Pax Brittania: Dark Side (Pax Britannia) by Jonathan Green
(Abaddon 14 October 2010 / £7.99) - Hot on the heels of The Ulysses Quicksilver Omnibus, comes a new adventure in Jonathan Green's Pax Brittania series - Dark SIde is another madcap steampunk adventure for all the family and here's another shout-out to Abaddon for what I think is the best cover of the month!
"Ulysses Quicksilver visits the British lunar colonies, searching for his missing brother, Barty, believed to be on the run from gambling debts on Earth. The clues lead our detective and his faithful butler into the path of unsolved murders, battling robots, shady millionaries and stolen uncanny inventions. Used to working inside the law, Ulysses is stalled when his pursuit puts him on the wrong side of the Luna Prime Police Force. But why is Ulysses' ex-fiancee Emilia also in the colonies? Who is the strange eye-patched man following Ulysses? And what is really happening in a secret base on the dark side of the moon? Used to meeting every adventure with a devil-may-care attitude and a snappy one-liner, Ulysses will be forever changed by the revelations he discovers on this most deadly of trips.
Camera Obscura by Lavie Tidhar
(Angry Robot 26 April 2011 / £5.14) - Uncorrected Proof Copy: Lavie Tidhar's The Bookman has been one of the most talked about steampunk titles of 2010 - full of pulp fun and Victorian pop-culture. Now Tidhar returns to his strange world, ruled by royal lizards and tackles a narrative set on the gas-lit streets of Paris, as opposed to London. Mad-cap adventures a-plenty... due from Angry Robot this coming April.
"There's been a murder in the Rue Morgue. Looks like a job for the Quiet Council, and their most valuable agent, the mysterious and deadly Milady de Winter. Getting to the bottom of this sorry little death inside a locked and bloted room will take her to the heights and depths of the great city of Paris... and then far across the ocean, to where shadowy powers are experimenting with the very fabric of reality itself."
City of Hope & Despair: City of a Hundred Rows, Book 2 by Ian Whates
(Angry Robot 29 March 2011 / £5.14) - Uncorrected Proof Copy: The follow-up the City of Dreams & Nightmare by Ian Whates, a British writer, editor and publisher (of Newcon Press) who is hitting a rich vein right now and thus I seem to be seeing his name all over. City of Hope & Despair will be published by Angry Robot in March.
"The former street-nick, Tom, embarks on a journey to discover the source of the great river Thair, said to be the ultimate power behind all of Thaiburley. Accompanying him are the assassin Dewar and the young Thaistess Mildra. It soon becomes evident that their journey has more significance than any of them realise, as past secrets catch up with them and unknown adversaries hunt them... to the death!
Having witnessed a murder in a part of the city he should never have been in, Tom, a lowly street-nick, has to run for his life through the City Below, Thaiburley's unsavoury basement world. Accused of committing the murder himself, he is pursued by sky-borne assassins, Kite Guards, and agents of a darker force intent on destabilising the whole city. His only ally is Kat, a renegade like him, but she proves to have secrets of her own..."
Harbinger of the Storm: Obsidian & Blood, Book 2 by Aliette de Bodard
(Angry Robot 25 January 2011 / £5.14) - Uncorrected Proof Copy: One of the most up-and-coming authors of the moment, Aliette de Bodard's Harbinger of the Storm, set in the blood-soaked midst of Aztec socitiety was described by Elizabeth Bear as "A riveting story of murder, magic, and sibling rivalry". The author now brings us a second instalment entitled Harbinger of the Storm, published this month by Angry Robot.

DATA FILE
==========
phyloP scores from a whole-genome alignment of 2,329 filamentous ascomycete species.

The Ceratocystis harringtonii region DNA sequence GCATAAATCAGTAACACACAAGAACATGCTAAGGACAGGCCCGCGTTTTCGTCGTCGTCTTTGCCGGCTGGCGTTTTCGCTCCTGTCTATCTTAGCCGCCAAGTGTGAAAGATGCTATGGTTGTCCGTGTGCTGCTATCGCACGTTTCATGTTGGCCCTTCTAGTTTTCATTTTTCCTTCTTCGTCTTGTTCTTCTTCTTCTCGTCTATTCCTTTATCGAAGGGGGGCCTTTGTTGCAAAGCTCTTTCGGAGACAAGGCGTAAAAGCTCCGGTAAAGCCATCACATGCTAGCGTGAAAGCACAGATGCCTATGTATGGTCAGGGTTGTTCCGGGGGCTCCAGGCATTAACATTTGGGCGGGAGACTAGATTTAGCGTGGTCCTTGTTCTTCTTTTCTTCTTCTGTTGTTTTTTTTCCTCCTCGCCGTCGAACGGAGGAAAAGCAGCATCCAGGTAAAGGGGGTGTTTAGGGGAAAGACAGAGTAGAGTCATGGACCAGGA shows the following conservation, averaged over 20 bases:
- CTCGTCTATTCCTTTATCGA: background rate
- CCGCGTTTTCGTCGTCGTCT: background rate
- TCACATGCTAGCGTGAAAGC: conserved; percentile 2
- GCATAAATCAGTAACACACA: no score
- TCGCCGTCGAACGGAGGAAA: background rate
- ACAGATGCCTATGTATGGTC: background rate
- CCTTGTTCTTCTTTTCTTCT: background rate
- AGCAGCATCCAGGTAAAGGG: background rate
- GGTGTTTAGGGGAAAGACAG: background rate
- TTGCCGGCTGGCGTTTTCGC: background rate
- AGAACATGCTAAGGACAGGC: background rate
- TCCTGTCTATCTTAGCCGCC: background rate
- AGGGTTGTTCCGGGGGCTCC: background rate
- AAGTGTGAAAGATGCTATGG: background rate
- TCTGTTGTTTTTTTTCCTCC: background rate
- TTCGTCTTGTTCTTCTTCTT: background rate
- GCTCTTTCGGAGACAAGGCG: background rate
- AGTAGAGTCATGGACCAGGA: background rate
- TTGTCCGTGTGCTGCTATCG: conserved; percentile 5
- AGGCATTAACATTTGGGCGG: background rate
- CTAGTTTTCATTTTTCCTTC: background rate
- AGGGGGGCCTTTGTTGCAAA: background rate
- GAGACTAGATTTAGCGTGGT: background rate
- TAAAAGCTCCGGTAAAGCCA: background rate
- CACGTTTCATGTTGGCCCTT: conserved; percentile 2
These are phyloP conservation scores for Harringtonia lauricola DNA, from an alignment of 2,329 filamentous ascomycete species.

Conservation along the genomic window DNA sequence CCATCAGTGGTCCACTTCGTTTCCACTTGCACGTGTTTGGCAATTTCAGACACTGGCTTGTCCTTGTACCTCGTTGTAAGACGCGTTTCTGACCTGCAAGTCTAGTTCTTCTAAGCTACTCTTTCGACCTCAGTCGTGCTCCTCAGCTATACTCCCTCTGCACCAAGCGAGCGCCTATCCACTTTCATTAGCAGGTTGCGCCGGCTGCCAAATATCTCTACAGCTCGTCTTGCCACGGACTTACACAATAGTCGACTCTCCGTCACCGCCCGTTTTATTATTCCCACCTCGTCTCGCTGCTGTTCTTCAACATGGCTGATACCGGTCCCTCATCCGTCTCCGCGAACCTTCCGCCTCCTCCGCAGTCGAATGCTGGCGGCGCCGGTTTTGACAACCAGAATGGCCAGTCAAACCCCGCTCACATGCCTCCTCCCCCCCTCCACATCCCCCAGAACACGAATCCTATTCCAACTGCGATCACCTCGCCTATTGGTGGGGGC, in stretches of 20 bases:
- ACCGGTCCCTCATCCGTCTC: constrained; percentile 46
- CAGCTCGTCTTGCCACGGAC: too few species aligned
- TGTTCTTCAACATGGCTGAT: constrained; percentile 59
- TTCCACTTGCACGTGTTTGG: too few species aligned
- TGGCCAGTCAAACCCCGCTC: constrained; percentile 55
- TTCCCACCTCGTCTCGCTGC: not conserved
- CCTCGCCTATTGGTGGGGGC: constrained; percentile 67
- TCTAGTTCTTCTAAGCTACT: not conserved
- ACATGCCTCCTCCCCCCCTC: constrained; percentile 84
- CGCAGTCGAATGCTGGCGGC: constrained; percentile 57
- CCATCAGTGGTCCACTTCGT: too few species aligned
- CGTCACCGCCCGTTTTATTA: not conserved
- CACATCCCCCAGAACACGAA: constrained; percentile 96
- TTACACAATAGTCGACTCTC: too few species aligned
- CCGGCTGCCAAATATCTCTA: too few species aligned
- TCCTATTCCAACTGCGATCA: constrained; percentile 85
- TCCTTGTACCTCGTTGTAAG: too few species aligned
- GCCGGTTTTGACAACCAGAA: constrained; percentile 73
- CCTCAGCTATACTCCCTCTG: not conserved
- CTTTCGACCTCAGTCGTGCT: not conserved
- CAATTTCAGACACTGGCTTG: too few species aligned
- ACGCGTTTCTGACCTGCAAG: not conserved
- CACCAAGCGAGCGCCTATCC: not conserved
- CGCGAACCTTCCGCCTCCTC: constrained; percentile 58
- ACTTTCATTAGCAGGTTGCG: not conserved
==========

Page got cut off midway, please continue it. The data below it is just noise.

"The year is Two House and the Mexica Empire teeters on the brink of destruction, lying vulnerable to the flesh-eating star-demons – and to the return of their creator, a malevolent goddess only held in check by the Protector God's power.
The council is convening to choose a new emperor, but when a councilman is found dead, only Acatl, High Priest of the Dead, can solve the mystery.
When he hears rumours of a sinister cabal of sorcerors he must face up to demons, not all of them his own."
King's Justice: The Knights of Breton Court, Volume 2 by Maurice Broaddus
(Angry Robot 22 February 2011 / £5.14) - Uncorrected Proof Copy: Maurice Broaddus follows his novel King Maker with King's Justice. This edgy series I think personifies the the Angry Robot list - it's a fresh and modern take on a well-trodden fantasy trope, delivered with energy, invention and daring and packing a punch that will excite those of us who feel we've seen it all before. In doing so, it also has every chance of capturing new readers who might otherwise be lost to pastimes that require a much shorter attention span! The irresistible tag line is "American Gods meets The Wire meets Excalibur" - now come on people, who could possibly not want to read this book???
"From the drug gangs of downtown Indianapolis, the one true king will arise. Ganglord Dred is calling together his footsoldiers, both human and worse. King tries to unite his people to stand against them, but even amongst his closest friends there's a terrible betrayal that might tear them all apart."
Point by Thomas Blackthorne
(Angry Robot 22 February 2011 / £5.14) - Uncorrected Proof Copy: You may not have heard of Thomas Blackthorne, but you'll know (or certainly should) know of John Meaney, the author of both The Nulapeiron Sequence (consisting of Paradox, Context and Resolution) and also the Tristopolis books (Dark Blood - released in the US as Black Blood - and Bone Song).
Mr Blackthorne and Mr Meaney are one and the same, and in his previous Angry Robot novel Edge the author took a sharp new direction in this work which has been described by one reviewer as "...an intelligent, slick and brilliantly executed novel with a quite unexpected but superbly scripted ending" -- ScienceFictionandFantasy.co.uk. Meaney / Blackthorne now offers up his sequel, entitled Point - GET IT!
"They call it the Cutting Circle. A gang of black-clad teens, sat in a circle, turn and slash one another's wrists. The Tyndall Corporation are driving them to do it. Point is the equally-depraved and amazing sequel to the heart-stopping Edge"